Islamic Law in U.S. Courts: Anti-Sharīʿa Ban in Kansas

U.S. editor Abed Awad weighs in on the Kansas Superior Court’s discussion of mahr and Kansas’s anti-sharīʿa legislation in Soleimani v. Soleimani, 2012 WL 3729939 (Kansas Superior Court, 2012).

Soleimani v. Soleimani, 2012 WL 3729939 (Kansas Superior Court, 2012) involved a wife’s request to enforce the mahr contained in her Muslim marriage contract. While the trial level relied upon several grounds to refuse to enforce the wife’s contract, the trial judge said he was prohibited from considering sharīʿa because of the anti-sharīʿa legislation adopted in Kansas.

The Soleimanis entered into a Muslim marriage contract in Iran. The contract provided for mahr of gold coins worth in excess of $650,000. In setting up the argument that the anti-sharīʿa ban applied to this case, the trial court discussed Parikonda v. Pinjari, 2009 WL 930007 *3 (Mich. Ct. App. April 7, 2009). In Parikonda, the Michigan appellate court refused to recognize an Indian divorce because according to Islamic law the husband’s invocation of a triple talaq would result in a summary divorce by stating “I divorce thee,” three times.

Referring to Parikonda, the trial Court in Soleimani held:

Perpetuating such discrimination under the guise of judicial sensitivity to Establishment Clause prohibitions would, in effect, abdicate the judiciary’s overall constitutional role to protect such fundamental rights, a concern that presumably lead to the recently-enacted House Substitute for Senate Bill No. 79, 2012 KAN. SESS. LAWS, p. 1089, § 4.

The Court continued:

Thus, if a premarital agreement in the context of [Kansas Uniform Premarital Agreement Act], was the product of a legal system which is obnoxious to equal rights based on gender, a court could not become a proxy to perpetuating such discrimination.

I have written elsewhere about this fabricated “concern;” it is actually a fiction created to serve an insidious Islamphobic political agenda.[1]

Escaping the common sense of the trial judge was the fact that the Michigan appellate court did not recognize the Indian talaq on public policy grounds. Where is the concern? There was no anti-sharīʿa ban in Michigan at that time. Obviously, the courts are equipped with the legal tools to determine whether a foreign judgment or law violates American public policy. They do not need an anti-sharīʿa ban to do their job. The anti-sharīʿa ban actually restricts the ability of the courts to adjudicate disputes based on the evidence of a complete record.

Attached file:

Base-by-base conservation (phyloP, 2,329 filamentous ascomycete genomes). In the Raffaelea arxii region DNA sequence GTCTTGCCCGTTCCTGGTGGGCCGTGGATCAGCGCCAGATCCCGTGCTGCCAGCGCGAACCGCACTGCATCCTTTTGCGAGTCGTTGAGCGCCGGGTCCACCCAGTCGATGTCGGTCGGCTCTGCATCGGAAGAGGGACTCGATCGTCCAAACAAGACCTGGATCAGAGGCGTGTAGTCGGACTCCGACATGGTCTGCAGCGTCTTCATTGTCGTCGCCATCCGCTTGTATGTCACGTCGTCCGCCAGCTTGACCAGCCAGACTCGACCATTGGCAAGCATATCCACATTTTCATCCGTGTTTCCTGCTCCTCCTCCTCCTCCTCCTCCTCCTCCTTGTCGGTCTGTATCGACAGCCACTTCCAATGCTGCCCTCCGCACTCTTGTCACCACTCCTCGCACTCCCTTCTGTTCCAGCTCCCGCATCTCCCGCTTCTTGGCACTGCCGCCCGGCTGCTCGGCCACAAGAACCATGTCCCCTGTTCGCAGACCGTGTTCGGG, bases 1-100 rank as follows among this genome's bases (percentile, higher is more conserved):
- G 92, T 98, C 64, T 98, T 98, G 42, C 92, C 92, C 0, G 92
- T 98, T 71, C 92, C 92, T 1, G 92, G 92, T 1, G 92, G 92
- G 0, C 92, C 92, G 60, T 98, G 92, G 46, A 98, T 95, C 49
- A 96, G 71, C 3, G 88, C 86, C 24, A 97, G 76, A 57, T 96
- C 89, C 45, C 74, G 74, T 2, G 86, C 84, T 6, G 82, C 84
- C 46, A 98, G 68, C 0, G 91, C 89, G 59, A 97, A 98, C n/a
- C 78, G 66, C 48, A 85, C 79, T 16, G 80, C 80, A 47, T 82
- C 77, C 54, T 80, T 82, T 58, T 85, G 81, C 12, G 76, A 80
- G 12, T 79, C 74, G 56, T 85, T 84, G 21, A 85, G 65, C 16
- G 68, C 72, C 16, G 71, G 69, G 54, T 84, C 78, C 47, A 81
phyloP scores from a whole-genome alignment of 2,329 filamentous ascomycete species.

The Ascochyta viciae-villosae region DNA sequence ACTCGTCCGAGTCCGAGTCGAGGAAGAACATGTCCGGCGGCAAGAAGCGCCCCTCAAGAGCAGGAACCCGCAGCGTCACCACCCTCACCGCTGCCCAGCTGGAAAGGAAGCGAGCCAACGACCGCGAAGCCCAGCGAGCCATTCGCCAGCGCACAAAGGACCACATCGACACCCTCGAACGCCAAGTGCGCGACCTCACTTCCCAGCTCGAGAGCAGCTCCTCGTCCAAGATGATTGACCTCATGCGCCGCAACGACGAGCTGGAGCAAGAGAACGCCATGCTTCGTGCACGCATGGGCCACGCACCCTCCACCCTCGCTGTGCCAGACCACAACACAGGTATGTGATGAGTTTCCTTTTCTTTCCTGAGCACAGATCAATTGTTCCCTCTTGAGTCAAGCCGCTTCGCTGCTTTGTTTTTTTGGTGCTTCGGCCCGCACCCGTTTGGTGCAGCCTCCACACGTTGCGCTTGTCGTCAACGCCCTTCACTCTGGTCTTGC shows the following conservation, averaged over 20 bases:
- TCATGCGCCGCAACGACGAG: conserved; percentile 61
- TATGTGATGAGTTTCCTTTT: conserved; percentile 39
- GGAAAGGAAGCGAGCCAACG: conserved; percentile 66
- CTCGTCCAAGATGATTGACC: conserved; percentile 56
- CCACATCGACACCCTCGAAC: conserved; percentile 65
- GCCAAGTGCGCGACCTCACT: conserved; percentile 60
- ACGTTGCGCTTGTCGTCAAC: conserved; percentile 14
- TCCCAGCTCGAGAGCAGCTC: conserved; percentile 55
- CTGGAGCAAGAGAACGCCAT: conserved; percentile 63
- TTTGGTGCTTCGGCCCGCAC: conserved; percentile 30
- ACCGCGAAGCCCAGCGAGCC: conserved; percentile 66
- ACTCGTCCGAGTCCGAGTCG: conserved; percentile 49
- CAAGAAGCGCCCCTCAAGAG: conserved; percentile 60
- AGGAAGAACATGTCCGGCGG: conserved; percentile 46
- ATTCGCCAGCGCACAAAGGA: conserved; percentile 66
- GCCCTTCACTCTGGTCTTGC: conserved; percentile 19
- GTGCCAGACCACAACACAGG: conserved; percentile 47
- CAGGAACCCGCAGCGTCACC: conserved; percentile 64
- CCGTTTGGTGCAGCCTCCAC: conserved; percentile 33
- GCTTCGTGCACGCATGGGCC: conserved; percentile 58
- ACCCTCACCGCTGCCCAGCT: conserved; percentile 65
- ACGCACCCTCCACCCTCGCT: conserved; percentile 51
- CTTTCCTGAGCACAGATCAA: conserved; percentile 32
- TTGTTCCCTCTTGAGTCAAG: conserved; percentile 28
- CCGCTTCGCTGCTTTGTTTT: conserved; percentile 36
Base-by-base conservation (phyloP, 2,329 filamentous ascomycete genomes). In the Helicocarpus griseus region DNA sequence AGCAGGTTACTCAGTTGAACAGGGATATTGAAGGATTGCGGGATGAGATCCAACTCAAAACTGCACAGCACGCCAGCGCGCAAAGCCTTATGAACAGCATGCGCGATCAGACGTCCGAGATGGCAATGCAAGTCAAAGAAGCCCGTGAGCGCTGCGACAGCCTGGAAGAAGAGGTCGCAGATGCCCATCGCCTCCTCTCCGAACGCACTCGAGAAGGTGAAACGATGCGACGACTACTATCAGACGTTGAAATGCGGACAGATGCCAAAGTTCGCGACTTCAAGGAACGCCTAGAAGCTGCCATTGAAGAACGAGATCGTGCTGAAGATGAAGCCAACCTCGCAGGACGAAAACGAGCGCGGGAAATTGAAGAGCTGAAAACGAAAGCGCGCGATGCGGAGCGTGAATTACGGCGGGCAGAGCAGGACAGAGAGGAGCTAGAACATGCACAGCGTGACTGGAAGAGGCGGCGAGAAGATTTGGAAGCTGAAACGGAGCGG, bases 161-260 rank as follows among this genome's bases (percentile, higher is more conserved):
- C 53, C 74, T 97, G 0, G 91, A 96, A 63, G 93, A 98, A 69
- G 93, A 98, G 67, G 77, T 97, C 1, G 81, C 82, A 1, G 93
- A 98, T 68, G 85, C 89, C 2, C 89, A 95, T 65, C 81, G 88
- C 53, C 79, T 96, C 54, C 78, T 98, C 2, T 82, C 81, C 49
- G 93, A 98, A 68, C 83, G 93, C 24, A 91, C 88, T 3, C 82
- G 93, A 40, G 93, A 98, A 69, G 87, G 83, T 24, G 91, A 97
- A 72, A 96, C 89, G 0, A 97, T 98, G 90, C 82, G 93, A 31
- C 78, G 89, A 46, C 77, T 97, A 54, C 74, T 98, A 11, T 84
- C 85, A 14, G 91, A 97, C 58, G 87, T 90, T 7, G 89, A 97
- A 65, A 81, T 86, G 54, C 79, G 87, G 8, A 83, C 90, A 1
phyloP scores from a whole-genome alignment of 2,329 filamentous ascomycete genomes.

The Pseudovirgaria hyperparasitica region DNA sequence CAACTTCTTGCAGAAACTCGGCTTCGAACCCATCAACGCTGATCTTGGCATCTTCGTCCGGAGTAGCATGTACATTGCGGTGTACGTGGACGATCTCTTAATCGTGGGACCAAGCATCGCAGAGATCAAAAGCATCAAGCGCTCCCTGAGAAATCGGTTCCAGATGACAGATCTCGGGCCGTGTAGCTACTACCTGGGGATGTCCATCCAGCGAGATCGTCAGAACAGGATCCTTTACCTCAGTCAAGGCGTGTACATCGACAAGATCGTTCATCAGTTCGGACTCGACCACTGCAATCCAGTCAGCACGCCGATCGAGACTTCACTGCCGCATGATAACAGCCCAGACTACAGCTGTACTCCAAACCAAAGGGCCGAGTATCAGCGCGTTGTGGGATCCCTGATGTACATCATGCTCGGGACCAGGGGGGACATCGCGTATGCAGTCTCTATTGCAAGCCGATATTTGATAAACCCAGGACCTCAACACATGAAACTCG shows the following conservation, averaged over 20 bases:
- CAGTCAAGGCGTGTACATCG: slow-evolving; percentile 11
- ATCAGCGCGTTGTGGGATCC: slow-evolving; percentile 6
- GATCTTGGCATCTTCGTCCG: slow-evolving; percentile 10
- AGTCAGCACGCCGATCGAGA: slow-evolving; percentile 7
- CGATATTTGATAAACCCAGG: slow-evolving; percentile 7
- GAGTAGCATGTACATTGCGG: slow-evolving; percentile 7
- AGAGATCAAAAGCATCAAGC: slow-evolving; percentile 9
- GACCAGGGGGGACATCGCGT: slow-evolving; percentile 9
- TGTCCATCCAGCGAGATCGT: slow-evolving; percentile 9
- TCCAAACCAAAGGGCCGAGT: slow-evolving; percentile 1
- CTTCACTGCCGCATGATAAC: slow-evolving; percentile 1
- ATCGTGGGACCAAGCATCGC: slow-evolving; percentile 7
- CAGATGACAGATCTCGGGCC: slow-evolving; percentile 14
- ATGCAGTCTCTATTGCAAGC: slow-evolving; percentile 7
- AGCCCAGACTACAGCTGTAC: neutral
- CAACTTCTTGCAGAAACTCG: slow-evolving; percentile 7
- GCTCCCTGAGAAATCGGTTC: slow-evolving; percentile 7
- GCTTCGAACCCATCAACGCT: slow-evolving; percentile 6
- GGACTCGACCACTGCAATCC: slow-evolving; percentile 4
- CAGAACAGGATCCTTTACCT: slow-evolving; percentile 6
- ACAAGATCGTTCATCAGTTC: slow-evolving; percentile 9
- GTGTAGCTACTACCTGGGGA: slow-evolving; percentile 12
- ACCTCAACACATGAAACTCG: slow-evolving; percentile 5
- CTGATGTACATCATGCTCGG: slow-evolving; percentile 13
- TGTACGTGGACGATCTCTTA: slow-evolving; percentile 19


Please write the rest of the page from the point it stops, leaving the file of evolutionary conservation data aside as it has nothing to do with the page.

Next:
The irony here is that the anti-sharīʿa ban prevented a Muslim woman from obtaining relief under her Muslim marriage contract. This is exactly the opposite result of the alleged “concern” to protect women.

The actual impact on the civil and constitutional rights of American citizens and legal residents is far more extensive than this Kansas case. The vast majority of court decisions are not reported. Most of them are unreported trial level cases. It will take many years before a few of these unreported trial levels cases reach the appellate courts. This does not take into account the litigants that accept unreasonable settlements because of the ‘defense’ of the anti-sharīʿa ban. In the next few years, we will start to see the problems and defects of the anti-sharīʿa legislation and start to see the undermining of the civil and constitutional rights of Americans and legal residents.

The logical conclusion of the anti-sharīʿa ban will result in prohibiting judges from considering Jewish law, Canon law and other religious laws. The problem is that American law permits courts to consider religious law to the extent it does not violate American public policy and as long as the court is not engaging in doctrinal interpretation. Religious law, culture and custom may also be considered by an American court not for purposes of applying religious law but rather as parole evidence to assist the court to better understand the expectations of the parties to a contract or the cultural/religious context to a dispute or to clarify an ambiguity or discover a fraud. In the end, the court applies American law. The anti-sharīʿa ban is preventing courts from gathering the relevant evidence needed to adjudicate disputes on the merits of a complete record.

I predict that the anti-sharīʿa bans will be found to be unconstitutional; and, even if such bans would withstand constitutional scrutiny, courts will create so many exceptions to the applicability of the ban that the exceptions would eventually swallow the rule. The sharīʿa bans do not provide Americans with any additional protections but the bans do violate the constitutional rights of Americans to practice their faith. More disturbing, with time the truth behind the anti-sharīʿa movement will slowly become crystal clear: misinformation, distortion and outright discrimination.

[1] See, e.g., Abed Awad, The True Story of Sharia in American Courts, Nation. and Abed Awad, Negative Connotations Surrounding Sharia Must Be Dispelled. Jurist.

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